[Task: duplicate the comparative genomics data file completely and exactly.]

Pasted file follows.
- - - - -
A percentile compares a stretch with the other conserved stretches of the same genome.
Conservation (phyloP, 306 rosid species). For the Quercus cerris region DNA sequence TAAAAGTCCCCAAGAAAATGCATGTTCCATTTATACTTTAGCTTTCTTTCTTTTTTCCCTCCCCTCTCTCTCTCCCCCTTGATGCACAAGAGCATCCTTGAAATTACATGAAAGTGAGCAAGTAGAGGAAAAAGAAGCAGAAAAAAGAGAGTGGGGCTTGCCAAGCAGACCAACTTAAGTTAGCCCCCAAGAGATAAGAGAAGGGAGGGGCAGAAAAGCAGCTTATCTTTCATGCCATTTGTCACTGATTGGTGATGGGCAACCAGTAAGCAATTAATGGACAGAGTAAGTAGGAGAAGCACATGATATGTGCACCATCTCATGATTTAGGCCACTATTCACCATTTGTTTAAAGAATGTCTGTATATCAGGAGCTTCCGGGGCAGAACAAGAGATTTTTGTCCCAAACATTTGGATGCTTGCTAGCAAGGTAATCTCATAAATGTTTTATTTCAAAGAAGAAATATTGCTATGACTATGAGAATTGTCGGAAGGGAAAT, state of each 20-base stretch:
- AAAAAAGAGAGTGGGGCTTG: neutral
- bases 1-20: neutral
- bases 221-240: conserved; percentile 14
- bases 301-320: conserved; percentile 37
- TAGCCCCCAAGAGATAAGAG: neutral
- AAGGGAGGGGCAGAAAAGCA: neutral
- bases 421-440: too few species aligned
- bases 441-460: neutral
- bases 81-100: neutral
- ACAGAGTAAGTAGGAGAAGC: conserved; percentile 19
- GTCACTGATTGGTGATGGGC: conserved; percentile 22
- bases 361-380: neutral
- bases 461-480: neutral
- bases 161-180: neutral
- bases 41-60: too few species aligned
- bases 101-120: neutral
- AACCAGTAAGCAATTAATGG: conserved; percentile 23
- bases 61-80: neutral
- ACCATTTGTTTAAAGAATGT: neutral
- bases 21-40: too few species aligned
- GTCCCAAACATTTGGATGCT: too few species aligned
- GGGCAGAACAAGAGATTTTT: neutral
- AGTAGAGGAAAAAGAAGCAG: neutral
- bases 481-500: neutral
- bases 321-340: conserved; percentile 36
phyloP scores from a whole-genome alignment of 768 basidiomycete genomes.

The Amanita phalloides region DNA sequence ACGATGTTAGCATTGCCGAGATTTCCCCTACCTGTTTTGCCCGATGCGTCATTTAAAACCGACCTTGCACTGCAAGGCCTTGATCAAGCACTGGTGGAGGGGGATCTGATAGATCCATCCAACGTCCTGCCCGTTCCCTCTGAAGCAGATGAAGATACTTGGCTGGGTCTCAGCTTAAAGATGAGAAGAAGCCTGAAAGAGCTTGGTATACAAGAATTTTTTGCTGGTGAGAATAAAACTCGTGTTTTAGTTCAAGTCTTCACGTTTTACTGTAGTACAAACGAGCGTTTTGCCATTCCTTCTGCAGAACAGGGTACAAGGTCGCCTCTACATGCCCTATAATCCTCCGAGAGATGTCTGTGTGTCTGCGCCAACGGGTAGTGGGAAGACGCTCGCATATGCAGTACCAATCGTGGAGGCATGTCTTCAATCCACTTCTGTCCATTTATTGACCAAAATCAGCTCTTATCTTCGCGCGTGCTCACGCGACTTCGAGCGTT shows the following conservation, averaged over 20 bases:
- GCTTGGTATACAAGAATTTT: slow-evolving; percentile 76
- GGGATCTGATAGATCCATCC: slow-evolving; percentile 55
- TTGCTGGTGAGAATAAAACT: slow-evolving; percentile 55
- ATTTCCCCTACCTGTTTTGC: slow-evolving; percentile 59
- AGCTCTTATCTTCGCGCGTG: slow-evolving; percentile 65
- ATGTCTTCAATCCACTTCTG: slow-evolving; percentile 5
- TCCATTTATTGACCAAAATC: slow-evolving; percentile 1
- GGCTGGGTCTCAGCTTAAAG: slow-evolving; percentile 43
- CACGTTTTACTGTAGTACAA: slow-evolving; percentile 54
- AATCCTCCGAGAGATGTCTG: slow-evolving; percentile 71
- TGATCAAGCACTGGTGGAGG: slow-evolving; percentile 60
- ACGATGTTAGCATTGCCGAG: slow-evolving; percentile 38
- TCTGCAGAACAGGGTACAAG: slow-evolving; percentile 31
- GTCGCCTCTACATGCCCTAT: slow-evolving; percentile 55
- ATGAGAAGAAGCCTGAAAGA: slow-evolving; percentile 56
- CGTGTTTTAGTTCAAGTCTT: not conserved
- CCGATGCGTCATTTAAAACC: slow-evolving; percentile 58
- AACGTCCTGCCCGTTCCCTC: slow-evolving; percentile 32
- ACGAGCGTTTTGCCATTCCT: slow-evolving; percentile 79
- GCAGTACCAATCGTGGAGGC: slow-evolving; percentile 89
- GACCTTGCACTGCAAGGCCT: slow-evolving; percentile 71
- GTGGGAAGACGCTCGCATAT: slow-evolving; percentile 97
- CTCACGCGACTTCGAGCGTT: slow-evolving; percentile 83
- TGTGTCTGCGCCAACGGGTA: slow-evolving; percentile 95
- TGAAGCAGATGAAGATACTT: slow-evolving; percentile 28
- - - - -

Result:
A percentile compares a stretch with the other conserved stretches of the same genome.
Conservation (phyloP, 306 rosid species). For the Quercus cerris region DNA sequence TAAAAGTCCCCAAGAAAATGCATGTTCCATTTATACTTTAGCTTTCTTTCTTTTTTCCCTCCCCTCTCTCTCTCCCCCTTGATGCACAAGAGCATCCTTGAAATTACATGAAAGTGAGCAAGTAGAGGAAAAAGAAGCAGAAAAAAGAGAGTGGGGCTTGCCAAGCAGACCAACTTAAGTTAGCCCCCAAGAGATAAGAGAAGGGAGGGGCAGAAAAGCAGCTTATCTTTCATGCCATTTGTCACTGATTGGTGATGGGCAACCAGTAAGCAATTAATGGACAGAGTAAGTAGGAGAAGCACATGATATGTGCACCATCTCATGATTTAGGCCACTATTCACCATTTGTTTAAAGAATGTCTGTATATCAGGAGCTTCCGGGGCAGAACAAGAGATTTTTGTCCCAAACATTTGGATGCTTGCTAGCAAGGTAATCTCATAAATGTTTTATTTCAAAGAAGAAATATTGCTATGACTATGAGAATTGTCGGAAGGGAAAT, state of each 20-base stretch:
- AAAAAAGAGAGTGGGGCTTG: neutral
- bases 1-20: neutral
- bases 221-240: conserved; percentile 14
- bases 301-320: conserved; percentile 37
- TAGCCCCCAAGAGATAAGAG: neutral
- AAGGGAGGGGCAGAAAAGCA: neutral
- bases 421-440: too few species aligned
- bases 441-460: neutral
- bases 81-100: neutral
- ACAGAGTAAGTAGGAGAAGC: conserved; percentile 19
- GTCACTGATTGGTGATGGGC: conserved; percentile 22
- bases 361-380: neutral
- bases 461-480: neutral
- bases 161-180: neutral
- bases 41-60: too few species aligned
- bases 101-120: neutral
- AACCAGTAAGCAATTAATGG: conserved; percentile 23
- bases 61-80: neutral
- ACCATTTGTTTAAAGAATGT: neutral
- bases 21-40: too few species aligned
- GTCCCAAACATTTGGATGCT: too few species aligned
- GGGCAGAACAAGAGATTTTT: neutral
- AGTAGAGGAAAAAGAAGCAG: neutral
- bases 481-500: neutral
- bases 321-340: conserved; percentile 36
phyloP scores from a whole-genome alignment of 768 basidiomycete genomes.

The Amanita phalloides region DNA sequence ACGATGTTAGCATTGCCGAGATTTCCCCTACCTGTTTTGCCCGATGCGTCATTTAAAACCGACCTTGCACTGCAAGGCCTTGATCAAGCACTGGTGGAGGGGGATCTGATAGATCCATCCAACGTCCTGCCCGTTCCCTCTGAAGCAGATGAAGATACTTGGCTGGGTCTCAGCTTAAAGATGAGAAGAAGCCTGAAAGAGCTTGGTATACAAGAATTTTTTGCTGGTGAGAATAAAACTCGTGTTTTAGTTCAAGTCTTCACGTTTTACTGTAGTACAAACGAGCGTTTTGCCATTCCTTCTGCAGAACAGGGTACAAGGTCGCCTCTACATGCCCTATAATCCTCCGAGAGATGTCTGTGTGTCTGCGCCAACGGGTAGTGGGAAGACGCTCGCATATGCAGTACCAATCGTGGAGGCATGTCTTCAATCCACTTCTGTCCATTTATTGACCAAAATCAGCTCTTATCTTCGCGCGTGCTCACGCGACTTCGAGCGTT shows the following conservation, averaged over 20 bases:
- GCTTGGTATACAAGAATTTT: slow-evolving; percentile 76
- GGGATCTGATAGATCCATCC: slow-evolving; percentile 55
- TTGCTGGTGAGAATAAAACT: slow-evolving; percentile 55
- ATTTCCCCTACCTGTTTTGC: slow-evolving; percentile 59
- AGCTCTTATCTTCGCGCGTG: slow-evolving; percentile 65
- ATGTCTTCAATCCACTTCTG: slow-evolving; percentile 5
- TCCATTTATTGACCAAAATC: slow-evolving; percentile 1
- GGCTGGGTCTCAGCTTAAAG: slow-evolving; percentile 43
- CACGTTTTACTGTAGTACAA: slow-evolving; percentile 54
- AATCCTCCGAGAGATGTCTG: slow-evolving; percentile 71
- TGATCAAGCACTGGTGGAGG: slow-evolving; percentile 60
- ACGATGTTAGCATTGCCGAG: slow-evolving; percentile 38
- TCTGCAGAACAGGGTACAAG: slow-evolving; percentile 31
- GTCGCCTCTACATGCCCTAT: slow-evolving; percentile 55
- ATGAGAAGAAGCCTGAAAGA: slow-evolving; percentile 56
- CGTGTTTTAGTTCAAGTCTT: not conserved
- CCGATGCGTCATTTAAAACC: slow-evolving; percentile 58
- AACGTCCTGCCCGTTCCCTC: slow-evolving; percentile 32
- ACGAGCGTTTTGCCATTCCT: slow-evolving; percentile 79
- GCAGTACCAATCGTGGAGGC: slow-evolving; percentile 89
- GACCTTGCACTGCAAGGCCT: slow-evolving; percentile 71
- GTGGGAAGACGCTCGCATAT: slow-evolving; percentile 97
- CTCACGCGACTTCGAGCGTT: slow-evolving; percentile 83
- TGTGTCTGCGCCAACGGGTA: slow-evolving; percentile 95
- TGAAGCAGATGAAGATACTT: slow-evolving; percentile 28